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European power prices jump as extreme cold grips

Prices soar to highest in almost a decade as cold snap strains supplies tightened by power plant outages and worker strikes

The cold is set to push French electricity demand to near record levels this week. Photograph: Reuters/Russell Cheyne

European electricity prices soared to the highest in almost a decade as an abnormal cold snap strained supplies tightened by power plant outages and worker strikes.

German and Belgian power prices for next-day delivery jumped to the highest since 2008, while those for France rose to a six-week high. Temperatures in northwest Europe are forecast to drop to as much as 5 degrees Celsius below the 30-year average this week.

The cold is set to push French electricity demand to near record levels this week, and coincides with low hydro availability after the driest December since 1959 and extended nuclear reactor outages.

Freezing weather had already forced flight cancellations in Frankfurt, triggered blackouts in Switzerland and restricted shipping traffic on ice-choked rivers.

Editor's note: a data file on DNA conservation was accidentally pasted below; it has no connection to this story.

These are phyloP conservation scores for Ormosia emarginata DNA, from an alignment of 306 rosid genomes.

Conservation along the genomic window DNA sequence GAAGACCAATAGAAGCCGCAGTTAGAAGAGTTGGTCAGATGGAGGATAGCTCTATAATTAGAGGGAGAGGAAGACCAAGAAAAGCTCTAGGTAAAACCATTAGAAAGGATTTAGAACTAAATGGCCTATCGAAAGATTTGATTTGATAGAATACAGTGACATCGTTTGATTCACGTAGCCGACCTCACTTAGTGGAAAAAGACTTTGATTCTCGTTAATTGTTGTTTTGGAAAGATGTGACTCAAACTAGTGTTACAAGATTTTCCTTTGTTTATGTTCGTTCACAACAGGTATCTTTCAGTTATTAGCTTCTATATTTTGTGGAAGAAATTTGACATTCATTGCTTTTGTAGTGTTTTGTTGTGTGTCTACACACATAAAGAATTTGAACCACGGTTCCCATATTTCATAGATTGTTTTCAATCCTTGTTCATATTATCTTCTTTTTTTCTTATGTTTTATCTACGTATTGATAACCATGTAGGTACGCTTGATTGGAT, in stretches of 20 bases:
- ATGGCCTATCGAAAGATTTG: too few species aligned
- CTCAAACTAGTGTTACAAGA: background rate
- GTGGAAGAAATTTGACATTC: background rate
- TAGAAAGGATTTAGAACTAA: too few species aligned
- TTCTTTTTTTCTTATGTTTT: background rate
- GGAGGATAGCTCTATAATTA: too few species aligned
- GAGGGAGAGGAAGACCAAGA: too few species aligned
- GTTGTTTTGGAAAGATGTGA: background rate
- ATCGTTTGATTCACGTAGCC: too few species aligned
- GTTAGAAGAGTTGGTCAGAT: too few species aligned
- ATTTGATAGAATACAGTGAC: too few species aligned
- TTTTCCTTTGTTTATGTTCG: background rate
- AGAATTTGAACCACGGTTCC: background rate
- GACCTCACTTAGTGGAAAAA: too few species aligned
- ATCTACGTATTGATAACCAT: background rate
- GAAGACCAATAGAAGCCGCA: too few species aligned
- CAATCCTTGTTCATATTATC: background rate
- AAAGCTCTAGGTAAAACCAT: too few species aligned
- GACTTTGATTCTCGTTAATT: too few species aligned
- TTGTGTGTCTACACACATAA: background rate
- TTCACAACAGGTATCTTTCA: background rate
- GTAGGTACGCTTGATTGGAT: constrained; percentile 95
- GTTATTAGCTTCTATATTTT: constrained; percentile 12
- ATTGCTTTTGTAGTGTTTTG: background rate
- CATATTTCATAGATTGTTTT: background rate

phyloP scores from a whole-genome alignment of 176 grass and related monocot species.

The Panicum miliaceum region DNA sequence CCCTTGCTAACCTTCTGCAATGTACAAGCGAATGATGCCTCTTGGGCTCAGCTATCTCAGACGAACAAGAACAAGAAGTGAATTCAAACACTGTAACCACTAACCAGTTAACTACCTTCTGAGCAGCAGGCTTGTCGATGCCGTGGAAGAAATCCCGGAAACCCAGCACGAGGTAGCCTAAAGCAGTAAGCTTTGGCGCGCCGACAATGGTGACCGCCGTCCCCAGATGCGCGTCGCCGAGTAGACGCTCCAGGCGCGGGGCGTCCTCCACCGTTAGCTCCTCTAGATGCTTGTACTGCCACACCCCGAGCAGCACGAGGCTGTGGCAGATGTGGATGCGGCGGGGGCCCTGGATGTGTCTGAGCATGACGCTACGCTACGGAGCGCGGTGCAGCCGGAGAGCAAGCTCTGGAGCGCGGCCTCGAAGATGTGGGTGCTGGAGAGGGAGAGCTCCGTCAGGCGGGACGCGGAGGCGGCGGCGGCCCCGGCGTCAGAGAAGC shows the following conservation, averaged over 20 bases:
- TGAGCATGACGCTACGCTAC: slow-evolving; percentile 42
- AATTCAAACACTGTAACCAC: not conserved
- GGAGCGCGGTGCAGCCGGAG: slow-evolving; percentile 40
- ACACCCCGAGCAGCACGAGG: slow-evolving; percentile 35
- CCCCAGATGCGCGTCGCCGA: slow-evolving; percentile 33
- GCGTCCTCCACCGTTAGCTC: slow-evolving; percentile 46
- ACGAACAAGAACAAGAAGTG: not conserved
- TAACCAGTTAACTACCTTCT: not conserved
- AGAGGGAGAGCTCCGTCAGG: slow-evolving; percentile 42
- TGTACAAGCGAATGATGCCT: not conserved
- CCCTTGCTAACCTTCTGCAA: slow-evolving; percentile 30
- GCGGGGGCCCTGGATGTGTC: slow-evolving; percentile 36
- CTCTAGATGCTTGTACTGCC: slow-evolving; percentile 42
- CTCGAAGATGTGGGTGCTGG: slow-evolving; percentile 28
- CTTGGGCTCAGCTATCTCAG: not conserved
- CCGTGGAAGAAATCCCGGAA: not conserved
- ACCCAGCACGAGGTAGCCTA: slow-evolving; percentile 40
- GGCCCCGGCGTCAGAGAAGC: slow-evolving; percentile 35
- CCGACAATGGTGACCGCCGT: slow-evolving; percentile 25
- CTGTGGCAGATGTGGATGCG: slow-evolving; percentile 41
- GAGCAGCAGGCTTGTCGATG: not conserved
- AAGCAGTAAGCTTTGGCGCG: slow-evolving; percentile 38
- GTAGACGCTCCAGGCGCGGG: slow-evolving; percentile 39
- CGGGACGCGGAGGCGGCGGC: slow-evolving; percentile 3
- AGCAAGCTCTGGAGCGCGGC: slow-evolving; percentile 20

German power for Tuesday rose to €90.50 per megawatt-hour, the highest since November 2008 for day-ahead prices, broker figures show.

Belgian prices climbed to the highest since since May 2008 at €110 per megawatt-hour. German and Czech day-ahead rates settled at the highest since February 2012 at auctions held on Sunday.

Polar air

Polar air from Scandinavia is set to bring ice and permafrost to some areas in Germany on Monday, with temperatures seen falling to minus 20 degrees Celsius in some mountain regions on Tuesday, Germany’s national forecaster Deutscher Wetterdienst has said on its website.

Temperatures in northwestern Europe are forecast to average -0.5 degrees Celsius on Tuesday, 4.25 degrees below temperatures over the past 10 years, The Weather Co figures on Bloomberg show. – Bloomberg